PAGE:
In 2008 and 2009 I spent 1.5 years studying Chinese at Tongji University in Shanghai. This is my way to China, these are my experiences in Shanghai.
I arrive in China on page 15.
Looking for a room, I visited the apartment of an old woman today. I could rent a room for 1500 Yuan and use bathrooms, kitchen, living room with her and another person that might move in. The good thing: She doesn’t speak either German or English so I’d be forced to learn Chinese. And she asked if I could cook and when I said not Chinese food, she said she could. The apartment also looks very nice and the price is good. But what if someone wants to visit me or I come home late?
Today I got my Chinese books and had to sign with my Chinese name: 马德. The first one means “horse”, the second one “kindness”, “morality” or “virtue” and is also used for German things: 德国 = Germany, 德国人 = German (person), …
I could only write the first sign so they painted both and I tried to imitate them. To make sure it’s readable they repeated “德” in brackets…
First time in another part of Shanghai. No debris, dirt and construction sites. Instead: Nice streets with trees, little houses and great clubs. We’ve been to four of them.
I just learned that I have to pay when someone calls me because the costs are shared. (The headline is just a joke, calls are very cheap here.)
Here’s a text from a German exam in China. It explains why Germans like women with darker skin while Chinese prefere those with a lighter tone.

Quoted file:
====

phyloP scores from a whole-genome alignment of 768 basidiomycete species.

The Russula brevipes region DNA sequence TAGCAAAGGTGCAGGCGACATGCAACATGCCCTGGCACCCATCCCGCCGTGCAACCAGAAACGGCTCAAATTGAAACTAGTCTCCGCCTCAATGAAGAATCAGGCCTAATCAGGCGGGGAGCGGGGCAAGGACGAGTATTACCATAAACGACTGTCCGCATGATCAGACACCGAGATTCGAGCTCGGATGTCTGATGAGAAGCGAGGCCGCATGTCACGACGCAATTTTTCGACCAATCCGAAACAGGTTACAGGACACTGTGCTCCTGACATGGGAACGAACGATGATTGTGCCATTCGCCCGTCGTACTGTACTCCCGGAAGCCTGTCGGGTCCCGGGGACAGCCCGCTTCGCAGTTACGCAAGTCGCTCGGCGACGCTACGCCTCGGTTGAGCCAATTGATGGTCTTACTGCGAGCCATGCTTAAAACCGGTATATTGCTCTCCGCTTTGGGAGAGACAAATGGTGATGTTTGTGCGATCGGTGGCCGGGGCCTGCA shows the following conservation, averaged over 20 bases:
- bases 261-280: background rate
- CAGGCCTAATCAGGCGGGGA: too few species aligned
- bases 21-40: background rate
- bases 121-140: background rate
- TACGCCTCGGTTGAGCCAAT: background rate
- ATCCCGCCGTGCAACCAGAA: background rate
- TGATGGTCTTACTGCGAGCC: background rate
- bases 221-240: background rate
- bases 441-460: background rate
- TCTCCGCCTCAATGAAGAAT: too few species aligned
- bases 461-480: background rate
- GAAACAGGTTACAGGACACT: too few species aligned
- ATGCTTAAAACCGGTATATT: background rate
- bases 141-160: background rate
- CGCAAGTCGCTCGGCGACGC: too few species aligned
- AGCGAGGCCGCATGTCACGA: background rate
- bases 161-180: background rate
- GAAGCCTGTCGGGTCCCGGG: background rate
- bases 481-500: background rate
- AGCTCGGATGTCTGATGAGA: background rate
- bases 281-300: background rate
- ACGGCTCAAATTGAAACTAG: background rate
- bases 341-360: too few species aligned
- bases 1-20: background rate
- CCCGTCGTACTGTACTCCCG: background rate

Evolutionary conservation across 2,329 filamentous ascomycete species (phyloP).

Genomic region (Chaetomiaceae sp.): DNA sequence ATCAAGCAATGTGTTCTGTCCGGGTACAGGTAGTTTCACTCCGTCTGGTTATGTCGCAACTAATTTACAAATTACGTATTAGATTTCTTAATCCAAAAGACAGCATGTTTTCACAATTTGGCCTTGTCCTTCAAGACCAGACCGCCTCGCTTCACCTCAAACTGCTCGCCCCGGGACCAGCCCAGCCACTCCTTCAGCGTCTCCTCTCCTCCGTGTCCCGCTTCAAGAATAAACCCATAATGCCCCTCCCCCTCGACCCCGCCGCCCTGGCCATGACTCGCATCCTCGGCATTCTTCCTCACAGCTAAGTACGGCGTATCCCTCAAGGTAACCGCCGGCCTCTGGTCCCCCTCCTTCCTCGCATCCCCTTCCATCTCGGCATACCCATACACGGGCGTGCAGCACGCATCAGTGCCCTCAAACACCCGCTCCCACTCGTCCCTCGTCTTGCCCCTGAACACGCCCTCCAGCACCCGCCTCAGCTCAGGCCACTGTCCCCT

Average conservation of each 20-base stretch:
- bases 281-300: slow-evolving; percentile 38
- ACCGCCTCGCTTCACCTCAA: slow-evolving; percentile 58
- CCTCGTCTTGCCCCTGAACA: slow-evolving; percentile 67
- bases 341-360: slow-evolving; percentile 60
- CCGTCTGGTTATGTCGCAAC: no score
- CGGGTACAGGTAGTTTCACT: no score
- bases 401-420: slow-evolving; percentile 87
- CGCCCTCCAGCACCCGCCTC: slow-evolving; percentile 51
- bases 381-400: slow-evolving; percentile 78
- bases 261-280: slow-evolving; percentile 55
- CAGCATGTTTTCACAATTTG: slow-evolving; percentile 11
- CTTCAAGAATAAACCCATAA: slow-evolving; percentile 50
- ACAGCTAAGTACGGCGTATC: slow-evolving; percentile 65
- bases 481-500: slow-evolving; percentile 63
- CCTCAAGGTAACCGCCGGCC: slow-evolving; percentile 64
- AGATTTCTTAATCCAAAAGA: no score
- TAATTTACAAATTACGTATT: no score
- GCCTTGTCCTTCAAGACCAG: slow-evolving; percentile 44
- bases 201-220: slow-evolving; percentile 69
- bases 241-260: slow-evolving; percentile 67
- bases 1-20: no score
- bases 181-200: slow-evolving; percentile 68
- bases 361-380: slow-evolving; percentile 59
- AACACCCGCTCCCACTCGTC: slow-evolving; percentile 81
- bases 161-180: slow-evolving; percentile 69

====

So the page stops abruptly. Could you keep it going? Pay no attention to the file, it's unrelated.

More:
But my favorite is still this dialog from a textbook:
A: Hello, Mr. Muller. B: Hello, Mrs. Krug. A: How are you? B: Good, thank you. A: Really? B: Yes, everything’s ok. A: Really? B: Yes, I am very well. A: Aha. B: Wonderful. A: Aaah. B: Yes, life is so beautiful.
I think I start to feel the consequences. Or why does my right elbow hurt as well as my right jaw?
They seem to like uniforms here. For me, they all look the same, a bit unreal, like carnival and it’s hard to say if the person in the uniform is a policeman, a parking lot attendant or the member of a private security company. Yesterday we tried to register at the local police station which was very hard to find because it looks like that:
On my way home from school I went through the old Chinese streets when a ranting man walked towards me. One minute later I think I saw the reason for his anger: A truck and a digger that seemed to tear down one of the old houses or clear away the debris. There was so much police around. Twenty persons or more. And a crowd of Chinese people watching. One of them made some signs with his hands as if he wanted me to take a picture. The others looked at me as if I was very welcome and they were eager to find out what I’d do. I thought why not, stepped back a bit and took this picture before a policeman made me leave:
At first I thought this would be a mixture of a razor with an mp3 player though it looks more like a vacuum cleaner on this picture:
A Chinese friend told me it definitely is a razor but I still don’t get it.
Unfortunately we didn’t eat there. But thanks to my Chinese friend I finally got something without meat, fish, …: